But when the British government finally gave in to Zionist lobbying and, in the words, of the Balfour Declaration of 1917, favoured “the establishment in Palestine of a national home for the Jewish people” the only Jewish member of the cabinet, Edwin Samuel Montague, denounced the whole project as a reconstruction of the tower of Babel.

    “Palestine”, he said, “would become the world’s ghetto”. Lord Curzon, the former Viceroy of India, observed that Britain had “a stronger claim to parts of France” than the Jews did to Palestine after two millennia of absence. He denounced it as an act of “sentimental idealism”.

    There are few rewards in this life for being farsighted on political questions. The Zionists still have the bit between their teeth on the creation of a permanent Jewish state, even as they face self-destruction.

    A few perhaps can see it coming and among the few is the Israeli Prime Minister Ehud Olmert. In an interview last November he said, “If the day comes when the two-state solution collapses, and we face a South African-style struggle for equal voting rights (also for the Palestinians in the territories) then, as soon as that happens, the state of Israel is finished.”

    For the Zionist this would be a terrible end. But need it be for rank and file Jews who just want to bring up their families and live in an atmosphere emptied of violence? (Read Israeli novelist Shifra Horn’s book, “Ode to Joy” if you want to smell the cordite and sense deep in the soul their everyday fear of being blown up.)

    But unmistakably this is the direction events and demographics are moving and arguably the best thing that outsiders can now do for Israel is to stop trying to help organise the creation of a two state solution and let the Israelis themselves look the Palestinians in the eye as the demographics bite. If the white South Africans can do it so can the Israelis.

    If this were the solution the Israelis would find that the only thing that most Palestinians would now want is a prosperous, capitalist economy that lives in peace with its neighbours.

    The Jews would not be driven into the sea. But those who wanted to return to Europe, America or even Russia would be more than welcome. Both Germany and Russia, the great centres of anti-Semitism in the past, seemed to have flushed that horror away.

    Life does move on. Some problems, like apartheid, do get solved, even if not very long ago they seemed intractable.

    The Jews should never have tried to turn back the historical clock by returning to Palestine after fleeing in AD 70. But now they are there in such significant numbers their only solution is to honour the rest of the text of the Balfour Declaration. “Nothing should be done that may prejudice the civil and religious rights of the existing non-Jewish communities in Palestine”, it said. This was the British condition. The Israelis overlook it today at their peril.

    Jonathan Power is a veteran foreign affairs commentator based in London. He can be reached at JonatPower@aol.com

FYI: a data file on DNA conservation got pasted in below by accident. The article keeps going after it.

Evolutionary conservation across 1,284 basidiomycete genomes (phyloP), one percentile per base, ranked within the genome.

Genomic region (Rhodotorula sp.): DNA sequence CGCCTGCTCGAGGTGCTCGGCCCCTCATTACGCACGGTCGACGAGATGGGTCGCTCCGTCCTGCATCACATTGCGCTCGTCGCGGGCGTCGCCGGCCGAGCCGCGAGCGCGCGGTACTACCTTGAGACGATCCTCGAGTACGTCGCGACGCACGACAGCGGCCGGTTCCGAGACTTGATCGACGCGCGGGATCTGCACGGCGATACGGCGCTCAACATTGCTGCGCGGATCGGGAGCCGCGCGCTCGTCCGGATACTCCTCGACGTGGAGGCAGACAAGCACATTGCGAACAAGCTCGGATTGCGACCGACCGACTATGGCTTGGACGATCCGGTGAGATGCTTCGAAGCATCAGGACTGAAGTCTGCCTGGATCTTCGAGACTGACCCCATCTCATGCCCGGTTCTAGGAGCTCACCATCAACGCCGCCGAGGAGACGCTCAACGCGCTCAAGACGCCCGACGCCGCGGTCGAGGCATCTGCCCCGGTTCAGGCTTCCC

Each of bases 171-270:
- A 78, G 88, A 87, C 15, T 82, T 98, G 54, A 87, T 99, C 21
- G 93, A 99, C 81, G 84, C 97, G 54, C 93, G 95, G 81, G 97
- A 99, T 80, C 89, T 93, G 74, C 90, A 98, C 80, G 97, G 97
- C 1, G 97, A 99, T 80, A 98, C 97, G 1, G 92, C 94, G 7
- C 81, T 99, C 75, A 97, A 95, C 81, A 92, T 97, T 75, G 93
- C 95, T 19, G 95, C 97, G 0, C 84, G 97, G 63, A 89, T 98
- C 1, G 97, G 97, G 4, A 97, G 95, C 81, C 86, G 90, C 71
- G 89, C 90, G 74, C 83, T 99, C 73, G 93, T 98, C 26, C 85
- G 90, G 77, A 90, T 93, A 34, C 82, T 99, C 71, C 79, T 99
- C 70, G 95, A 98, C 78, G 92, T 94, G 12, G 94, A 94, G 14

2. Musa Says:

    Hey Nido,
    I sent you an email to the address posted on your blog.
    I wonder if you ever check that inbox, or if my email got lost among spam.
    Please try to look for my message and get back to me ASAP.
    Salam

  3. Musa Says:

    Hey Nido,
    It is Musa again.
    I just sent you another email.
    Salam

  4. ميادة Says:

    ثقافة الهزيمة.. أسكندرية …ليه؟

    متحف الأسكندرية القومى والمتحف اليونانى الرومانى و متحف المجوهرات الملكية و متحف الفنون الجميلة و متحف الأحياء المائية و متحف محمود سعيد ، و قلعة قيتباى و قصر المنتزة و مكتبة الأسكندرية الجديدة و الميناء الشرقى و حديقة أنطونيادس و نصب الجندى المجهول.

    ومن الآثار الرومانية الموجودة بالإسكندرية المسرح الرومانى و عمود السوارى و معبد الرأس السوداء وحمام كوم الدكة الرومانى والذى أقيم على طراز الحمامات الرومانية القديمة ، و مسجد سيدى بشر ومسجد سيدى جابر ومسجد القائد إبراهيم ومسجد المرسى أبو العباس، وكاتدرائية الكرازة المرقسية وكاتدرائية اليونانيين الأرثوذكس و كنيسة سان مارك.

    محطة الرمل وكامب شيزار وسان ستيفانو وسيدى بشر ، و طريق الجيش الممتد بمحاذاة الكورنيش ، و سى جل للأسماك فى أبوقير و بحرى، و جيلاتى عزة و جيلاتى النظامى و قدورة للأسماك فى بحرى ، و شارع سعد زغلول و شارع صفية زغلول وفول محمد أحمد و حلوانى طلعت وهريسة الحلبي و البن البرازيلى فى محطة الرمل، و حلواني صابر بالأبراهيمية، و مشويات أبن البلد بمصطفى كامل، و سان جيوفانى فى ستانلى ، و مول سان ستيفانو ، و مشويات حسنى بالمندرة ،و مشويات بلبع فى سيدى بشر قبلى، و حلواني شهد الملكة فى ميامى و فيكتوريا، وركوب الترام من غير محطة محددة فقط كى تتفرج على الأسكندرية من شباك الترام و أهل الأسكندرية الطيبين.

    هذة بعض ما تحتويه مدينة الأسكندرية من معالم سياحية و مع ذلك لا تجد مدينة الأسكندرية على خريطة المدن السياحية الجديرة بالزيارة فى مصر فى مكاتب السياحة بالخارج و التى تنظم لها رحلات سياحية..

    باقى المقال ضمن مقالات ثقافة الهزيمة بالرابط التالى

    http://www.ouregypt.us/culture/main.html

  5. منى Says:

    ثقافة الهزيمة .. مغامرات البقرة الضاحكة

    ما قصة لوسي أرتين؟
    ـ لوسي أرتين كانت علي علاقة بالرئيس مبارك والعلاقة بدأت عن طريق زكريا عزمي وجمال عبدالعزيز، و كان فيه رجل أعمال مشهور بيحب يعرف مبارك علي فتيات من دول شرق أوروبا وحسين سالم كان متولي دول غرب أوروبا.

    هل قصر الرئاسة كان يدار بهذه الطريقة؟
    – القصر كان يدار بالسفالة والأسافين والنقار والقمار والنسوان وقلة الأدب ودا كل اللي كان شغلهم ومصلحة البلد بعدين .

    هي سوزان كانت بتحس بالغلط اللي كان بيعمله الرئيس؟
    – هي كانت مقهورة من اللي بتشوفه والنسوان داخلة طالعة قدامها واللي جايين من أوروبا الشرقية وأوروبا الغربية ومش قادرة تتكلم وبتبكي علي طول بسبب اللي بتشوفه وأحيانا كنت بأصبرها وأقولها مصر مافيهاش غير سيدة أولي واحدة، بس بعدها قرر الرئيس أن ينقل جلساته الخاصة في شرم الشيخ وبرج العرب.

    ھل تزوج علیھا؟
    -لا ھو مش محتاج یتجوز .. البركة في زكریا عزمي وجمال عبدالعزیز. …باقى المقال ضمن مجموعة مقالات ثقافة الهزيمة ( بقلم غريب المنسى ) بالرابط التالى

    http://www.ouregypt.us/culture/main.html